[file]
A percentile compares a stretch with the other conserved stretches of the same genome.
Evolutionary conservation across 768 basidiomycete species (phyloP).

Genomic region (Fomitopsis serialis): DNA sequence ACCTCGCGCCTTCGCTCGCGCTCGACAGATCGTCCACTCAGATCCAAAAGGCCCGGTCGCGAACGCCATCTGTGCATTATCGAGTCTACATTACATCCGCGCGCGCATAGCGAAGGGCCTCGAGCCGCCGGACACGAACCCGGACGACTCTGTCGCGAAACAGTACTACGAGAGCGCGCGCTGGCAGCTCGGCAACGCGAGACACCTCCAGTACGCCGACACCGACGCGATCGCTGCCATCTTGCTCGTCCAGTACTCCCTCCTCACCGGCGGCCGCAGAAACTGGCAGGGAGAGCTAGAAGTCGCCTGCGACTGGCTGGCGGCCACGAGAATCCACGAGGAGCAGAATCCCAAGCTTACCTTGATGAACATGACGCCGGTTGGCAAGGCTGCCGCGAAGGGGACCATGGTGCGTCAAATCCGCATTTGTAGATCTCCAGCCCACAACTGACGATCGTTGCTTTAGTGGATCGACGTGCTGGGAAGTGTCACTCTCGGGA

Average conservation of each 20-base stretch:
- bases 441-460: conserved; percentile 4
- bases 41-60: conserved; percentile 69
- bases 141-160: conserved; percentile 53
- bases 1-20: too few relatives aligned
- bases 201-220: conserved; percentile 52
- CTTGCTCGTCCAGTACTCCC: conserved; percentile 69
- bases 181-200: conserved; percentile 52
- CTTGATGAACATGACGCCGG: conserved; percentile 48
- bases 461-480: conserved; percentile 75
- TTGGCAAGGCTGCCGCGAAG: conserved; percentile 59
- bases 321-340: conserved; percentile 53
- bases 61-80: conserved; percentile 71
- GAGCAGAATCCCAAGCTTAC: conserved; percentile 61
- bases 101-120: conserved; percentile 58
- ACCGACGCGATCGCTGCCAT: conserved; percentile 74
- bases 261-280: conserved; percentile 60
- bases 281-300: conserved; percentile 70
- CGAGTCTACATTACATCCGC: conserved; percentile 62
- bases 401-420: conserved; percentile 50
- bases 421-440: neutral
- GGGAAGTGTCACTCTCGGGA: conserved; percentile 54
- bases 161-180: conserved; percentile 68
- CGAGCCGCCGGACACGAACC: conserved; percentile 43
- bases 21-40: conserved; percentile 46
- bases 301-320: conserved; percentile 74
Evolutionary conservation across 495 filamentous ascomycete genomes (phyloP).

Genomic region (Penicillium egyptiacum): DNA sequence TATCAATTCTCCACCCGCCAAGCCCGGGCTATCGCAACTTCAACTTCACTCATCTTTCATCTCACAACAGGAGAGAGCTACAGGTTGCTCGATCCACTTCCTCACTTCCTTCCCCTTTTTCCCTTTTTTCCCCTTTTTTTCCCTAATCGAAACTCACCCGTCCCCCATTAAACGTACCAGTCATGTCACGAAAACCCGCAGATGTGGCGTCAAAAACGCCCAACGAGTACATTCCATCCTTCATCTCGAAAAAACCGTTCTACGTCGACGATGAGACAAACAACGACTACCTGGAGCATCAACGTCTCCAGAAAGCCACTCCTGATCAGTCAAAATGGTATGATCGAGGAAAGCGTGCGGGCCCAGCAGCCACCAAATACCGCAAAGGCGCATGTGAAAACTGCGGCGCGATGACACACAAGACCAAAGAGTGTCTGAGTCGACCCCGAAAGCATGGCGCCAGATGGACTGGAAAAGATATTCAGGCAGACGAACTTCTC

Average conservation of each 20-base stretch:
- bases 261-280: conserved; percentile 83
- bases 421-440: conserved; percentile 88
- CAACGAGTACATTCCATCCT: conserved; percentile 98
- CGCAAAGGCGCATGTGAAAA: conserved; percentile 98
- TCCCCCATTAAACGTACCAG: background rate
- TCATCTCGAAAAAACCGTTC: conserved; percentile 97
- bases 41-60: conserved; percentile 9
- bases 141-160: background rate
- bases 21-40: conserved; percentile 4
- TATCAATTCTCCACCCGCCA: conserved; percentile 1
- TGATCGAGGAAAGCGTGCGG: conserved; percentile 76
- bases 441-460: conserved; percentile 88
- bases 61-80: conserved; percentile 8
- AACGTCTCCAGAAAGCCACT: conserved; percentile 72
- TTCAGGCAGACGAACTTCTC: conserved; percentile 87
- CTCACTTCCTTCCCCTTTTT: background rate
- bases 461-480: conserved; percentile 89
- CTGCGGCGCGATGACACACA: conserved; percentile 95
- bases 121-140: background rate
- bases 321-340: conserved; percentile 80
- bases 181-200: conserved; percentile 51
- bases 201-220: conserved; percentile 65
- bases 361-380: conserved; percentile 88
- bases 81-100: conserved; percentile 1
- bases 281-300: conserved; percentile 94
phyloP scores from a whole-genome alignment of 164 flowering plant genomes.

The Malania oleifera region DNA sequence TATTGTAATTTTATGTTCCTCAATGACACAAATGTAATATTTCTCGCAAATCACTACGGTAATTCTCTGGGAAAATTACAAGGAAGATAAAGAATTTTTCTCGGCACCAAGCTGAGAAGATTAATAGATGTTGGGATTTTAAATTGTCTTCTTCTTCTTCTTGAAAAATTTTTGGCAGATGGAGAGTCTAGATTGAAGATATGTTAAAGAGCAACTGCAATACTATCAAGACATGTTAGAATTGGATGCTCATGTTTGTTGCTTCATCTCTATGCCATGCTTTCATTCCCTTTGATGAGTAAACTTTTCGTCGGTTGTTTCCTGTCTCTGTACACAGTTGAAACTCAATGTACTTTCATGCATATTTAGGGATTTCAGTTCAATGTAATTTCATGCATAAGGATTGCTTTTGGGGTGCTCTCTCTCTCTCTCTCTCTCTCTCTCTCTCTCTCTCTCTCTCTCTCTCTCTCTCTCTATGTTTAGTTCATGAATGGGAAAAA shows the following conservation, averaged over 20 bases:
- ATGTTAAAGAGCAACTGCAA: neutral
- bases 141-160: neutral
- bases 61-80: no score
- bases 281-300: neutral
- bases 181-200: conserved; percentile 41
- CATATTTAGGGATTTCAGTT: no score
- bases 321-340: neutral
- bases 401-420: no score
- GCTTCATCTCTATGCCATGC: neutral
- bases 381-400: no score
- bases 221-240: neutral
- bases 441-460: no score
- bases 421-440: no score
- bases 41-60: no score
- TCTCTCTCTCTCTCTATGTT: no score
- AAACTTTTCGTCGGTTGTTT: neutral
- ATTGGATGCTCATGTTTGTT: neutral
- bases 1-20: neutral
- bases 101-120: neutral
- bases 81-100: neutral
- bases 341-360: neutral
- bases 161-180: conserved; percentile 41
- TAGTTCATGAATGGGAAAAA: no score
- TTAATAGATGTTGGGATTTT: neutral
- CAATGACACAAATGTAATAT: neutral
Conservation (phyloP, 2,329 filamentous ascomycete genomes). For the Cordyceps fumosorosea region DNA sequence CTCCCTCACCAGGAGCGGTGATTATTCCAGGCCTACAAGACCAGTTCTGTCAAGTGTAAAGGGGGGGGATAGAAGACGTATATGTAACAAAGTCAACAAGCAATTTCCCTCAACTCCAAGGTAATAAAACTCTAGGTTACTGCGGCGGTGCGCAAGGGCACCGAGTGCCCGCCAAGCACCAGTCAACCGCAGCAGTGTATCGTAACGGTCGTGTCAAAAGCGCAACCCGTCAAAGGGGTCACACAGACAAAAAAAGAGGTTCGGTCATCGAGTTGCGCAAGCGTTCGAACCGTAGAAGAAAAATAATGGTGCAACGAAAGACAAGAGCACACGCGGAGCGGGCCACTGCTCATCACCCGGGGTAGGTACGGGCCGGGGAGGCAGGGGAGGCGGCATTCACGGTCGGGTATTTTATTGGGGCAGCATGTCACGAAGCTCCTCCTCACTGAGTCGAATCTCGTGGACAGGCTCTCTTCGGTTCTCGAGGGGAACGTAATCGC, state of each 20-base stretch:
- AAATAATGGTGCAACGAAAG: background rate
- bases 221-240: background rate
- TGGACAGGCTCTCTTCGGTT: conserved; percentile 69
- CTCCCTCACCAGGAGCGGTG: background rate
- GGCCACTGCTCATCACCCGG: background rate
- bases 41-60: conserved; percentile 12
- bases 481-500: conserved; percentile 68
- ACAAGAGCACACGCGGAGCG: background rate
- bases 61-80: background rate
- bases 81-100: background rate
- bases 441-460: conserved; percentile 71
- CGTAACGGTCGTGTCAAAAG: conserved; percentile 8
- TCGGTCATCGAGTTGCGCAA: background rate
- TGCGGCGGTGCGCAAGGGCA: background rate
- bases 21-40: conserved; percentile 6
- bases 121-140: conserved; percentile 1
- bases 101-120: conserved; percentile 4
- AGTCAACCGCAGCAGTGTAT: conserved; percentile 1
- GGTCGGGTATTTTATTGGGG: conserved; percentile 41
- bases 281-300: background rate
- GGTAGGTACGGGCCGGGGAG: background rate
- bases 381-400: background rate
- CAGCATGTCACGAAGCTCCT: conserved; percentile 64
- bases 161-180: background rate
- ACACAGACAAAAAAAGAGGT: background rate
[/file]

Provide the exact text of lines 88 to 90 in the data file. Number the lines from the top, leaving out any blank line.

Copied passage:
- TGGACAGGCTCTCTTCGGTT: conserved; percentile 69
- CTCCCTCACCAGGAGCGGTG: background rate
- GGCCACTGCTCATCACCCGG: background rate